Why didn't they resign?

Thomas Lipscomb writes a great column in the Chicago Sun—Times asking the key question about the disgruntled generals: why didn't they resign in protest when they had a chance?

... no one seems to have bothered to ask which, if any, of these generals had ever submitted his own resignation in protest against the conduct of the Iraq war, or the bumpy transition we are locked in now. The demands for Rumsfeld's resignation began with Gen. Anthony Zinni. [....]

At least Wesley Clark got himself fired and summarily retired as NATO commander in comparative disgrace for submarining the Balkans policies of his Oxford classmate President Bill Clinton and his defense secretary, William Cohen. Gen. Billy Mitchell is regarded by many as having saved American military aviation by accepting a court—martial and resigning from the service he loved because of his differences in policy with the federal government.

Retired military and civil servants are receiving ongoing retirement pay from American taxpayers. If they want to give the public the benefit of their experience in consideration of current policies, we are fortunate to get it. But policy differences are one matter and calls for a specific resignation are quite something else.

Anyone who make Wesley Clark look good is pretty far over the edge.

Thomas Lifson   4 17 06

 

 

Thomas Lipscomb writes a great column in the Chicago Sun—Times asking the key question about the disgruntled generals: why didn't they resign in protest when they had a chance?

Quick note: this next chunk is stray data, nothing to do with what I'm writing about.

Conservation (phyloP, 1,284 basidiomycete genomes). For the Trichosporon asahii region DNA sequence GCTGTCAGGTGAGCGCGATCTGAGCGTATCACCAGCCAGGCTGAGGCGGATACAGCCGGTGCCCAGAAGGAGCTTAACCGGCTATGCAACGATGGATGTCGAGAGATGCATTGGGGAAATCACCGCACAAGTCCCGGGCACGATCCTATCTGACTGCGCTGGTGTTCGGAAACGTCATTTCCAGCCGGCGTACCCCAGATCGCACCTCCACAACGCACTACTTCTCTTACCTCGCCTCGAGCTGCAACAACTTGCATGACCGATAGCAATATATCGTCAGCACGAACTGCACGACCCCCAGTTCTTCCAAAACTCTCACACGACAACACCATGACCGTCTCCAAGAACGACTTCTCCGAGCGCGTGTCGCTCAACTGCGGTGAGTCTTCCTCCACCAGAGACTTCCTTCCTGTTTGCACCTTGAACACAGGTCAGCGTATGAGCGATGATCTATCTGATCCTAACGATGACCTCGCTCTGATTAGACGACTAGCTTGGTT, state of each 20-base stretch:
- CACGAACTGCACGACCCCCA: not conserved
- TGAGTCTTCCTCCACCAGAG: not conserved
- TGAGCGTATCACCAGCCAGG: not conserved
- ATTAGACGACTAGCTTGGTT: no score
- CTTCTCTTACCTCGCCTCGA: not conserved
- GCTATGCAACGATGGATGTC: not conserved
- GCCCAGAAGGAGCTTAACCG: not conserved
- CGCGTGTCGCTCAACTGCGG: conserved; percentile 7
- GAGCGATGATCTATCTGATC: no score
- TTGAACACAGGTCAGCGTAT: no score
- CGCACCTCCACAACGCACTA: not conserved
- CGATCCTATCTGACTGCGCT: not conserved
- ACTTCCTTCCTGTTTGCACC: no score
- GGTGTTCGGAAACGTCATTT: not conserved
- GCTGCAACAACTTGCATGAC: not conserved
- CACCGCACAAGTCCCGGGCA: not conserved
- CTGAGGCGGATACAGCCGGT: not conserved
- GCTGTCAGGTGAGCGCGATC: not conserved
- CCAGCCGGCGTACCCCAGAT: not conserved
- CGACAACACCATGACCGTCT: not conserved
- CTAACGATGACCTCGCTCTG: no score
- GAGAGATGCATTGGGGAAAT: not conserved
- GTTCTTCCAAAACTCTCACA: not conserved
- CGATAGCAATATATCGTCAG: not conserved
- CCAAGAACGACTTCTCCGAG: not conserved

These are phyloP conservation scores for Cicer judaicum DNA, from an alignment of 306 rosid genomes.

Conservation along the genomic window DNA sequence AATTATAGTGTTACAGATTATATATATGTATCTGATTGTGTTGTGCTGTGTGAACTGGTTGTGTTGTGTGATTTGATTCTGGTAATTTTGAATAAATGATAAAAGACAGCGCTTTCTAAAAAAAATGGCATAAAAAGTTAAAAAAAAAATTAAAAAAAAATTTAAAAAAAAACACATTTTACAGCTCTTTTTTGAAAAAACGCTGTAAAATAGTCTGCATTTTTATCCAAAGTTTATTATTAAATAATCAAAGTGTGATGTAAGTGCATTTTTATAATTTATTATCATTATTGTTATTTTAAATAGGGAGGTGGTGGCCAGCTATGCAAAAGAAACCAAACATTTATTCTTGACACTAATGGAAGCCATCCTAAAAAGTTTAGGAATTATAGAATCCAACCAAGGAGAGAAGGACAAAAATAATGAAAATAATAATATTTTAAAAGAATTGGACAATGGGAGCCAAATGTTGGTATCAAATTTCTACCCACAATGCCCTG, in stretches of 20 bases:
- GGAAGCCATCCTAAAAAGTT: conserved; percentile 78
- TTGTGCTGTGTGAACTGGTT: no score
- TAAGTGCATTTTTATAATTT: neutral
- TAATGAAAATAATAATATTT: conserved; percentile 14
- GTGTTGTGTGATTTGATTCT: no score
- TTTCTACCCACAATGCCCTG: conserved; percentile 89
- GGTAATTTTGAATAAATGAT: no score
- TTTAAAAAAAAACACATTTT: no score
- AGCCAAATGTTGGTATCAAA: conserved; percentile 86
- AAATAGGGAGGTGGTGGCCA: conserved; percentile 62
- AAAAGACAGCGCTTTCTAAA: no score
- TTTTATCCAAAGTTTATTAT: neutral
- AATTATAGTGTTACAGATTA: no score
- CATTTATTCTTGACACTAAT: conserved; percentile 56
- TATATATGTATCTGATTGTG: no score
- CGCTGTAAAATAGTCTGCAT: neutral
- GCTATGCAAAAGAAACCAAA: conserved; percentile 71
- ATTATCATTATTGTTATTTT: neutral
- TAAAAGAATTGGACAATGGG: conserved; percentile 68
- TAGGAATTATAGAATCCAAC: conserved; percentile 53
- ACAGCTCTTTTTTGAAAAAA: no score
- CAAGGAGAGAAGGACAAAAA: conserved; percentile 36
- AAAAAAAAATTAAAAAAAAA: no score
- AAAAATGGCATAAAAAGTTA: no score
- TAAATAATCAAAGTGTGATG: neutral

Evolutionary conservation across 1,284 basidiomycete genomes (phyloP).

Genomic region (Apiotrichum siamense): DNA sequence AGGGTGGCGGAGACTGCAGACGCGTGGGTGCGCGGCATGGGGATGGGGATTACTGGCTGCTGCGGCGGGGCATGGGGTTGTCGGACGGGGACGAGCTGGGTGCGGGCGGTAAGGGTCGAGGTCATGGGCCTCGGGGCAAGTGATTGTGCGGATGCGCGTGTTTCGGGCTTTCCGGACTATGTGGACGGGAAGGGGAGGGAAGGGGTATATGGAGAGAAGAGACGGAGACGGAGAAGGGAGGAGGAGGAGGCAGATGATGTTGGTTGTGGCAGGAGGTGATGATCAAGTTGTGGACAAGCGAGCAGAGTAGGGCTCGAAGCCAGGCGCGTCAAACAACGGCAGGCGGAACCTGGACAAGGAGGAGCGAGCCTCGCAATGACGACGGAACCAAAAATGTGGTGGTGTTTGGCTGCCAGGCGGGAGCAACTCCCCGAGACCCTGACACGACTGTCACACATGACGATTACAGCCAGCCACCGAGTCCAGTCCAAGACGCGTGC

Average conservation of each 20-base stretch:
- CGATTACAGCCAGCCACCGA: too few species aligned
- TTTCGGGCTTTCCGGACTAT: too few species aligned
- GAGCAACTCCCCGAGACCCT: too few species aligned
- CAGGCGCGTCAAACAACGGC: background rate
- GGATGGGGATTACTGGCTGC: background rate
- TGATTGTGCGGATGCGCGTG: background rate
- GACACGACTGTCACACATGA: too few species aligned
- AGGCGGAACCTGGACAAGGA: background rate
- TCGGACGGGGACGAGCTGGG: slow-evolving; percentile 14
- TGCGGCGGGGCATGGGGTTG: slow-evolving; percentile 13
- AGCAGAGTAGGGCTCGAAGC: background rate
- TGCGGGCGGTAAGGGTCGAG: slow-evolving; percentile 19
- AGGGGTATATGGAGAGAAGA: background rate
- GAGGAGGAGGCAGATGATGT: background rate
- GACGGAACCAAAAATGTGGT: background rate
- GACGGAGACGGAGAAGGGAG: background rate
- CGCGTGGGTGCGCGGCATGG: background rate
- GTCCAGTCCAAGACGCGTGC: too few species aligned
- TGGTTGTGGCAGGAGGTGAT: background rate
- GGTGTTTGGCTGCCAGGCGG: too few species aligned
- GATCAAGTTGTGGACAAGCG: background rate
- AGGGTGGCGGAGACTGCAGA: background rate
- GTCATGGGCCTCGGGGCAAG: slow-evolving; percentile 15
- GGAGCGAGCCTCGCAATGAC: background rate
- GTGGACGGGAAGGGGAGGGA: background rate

... no one seems to have bothered to ask which, if any, of these generals had ever submitted his own resignation in protest against the conduct of the Iraq war, or the bumpy transition we are locked in now. The demands for Rumsfeld's resignation began with Gen. Anthony Zinni. [....]

At least Wesley Clark got himself fired and summarily retired as NATO commander in comparative disgrace for submarining the Balkans policies of his Oxford classmate President Bill Clinton and his defense secretary, William Cohen. Gen. Billy Mitchell is regarded by many as having saved American military aviation by accepting a court—martial and resigning from the service he loved because of his differences in policy with the federal government.

Retired military and civil servants are receiving ongoing retirement pay from American taxpayers. If they want to give the public the benefit of their experience in consideration of current policies, we are fortunate to get it. But policy differences are one matter and calls for a specific resignation are quite something else.

Anyone who make Wesley Clark look good is pretty far over the edge.

Thomas Lifson   4 17 06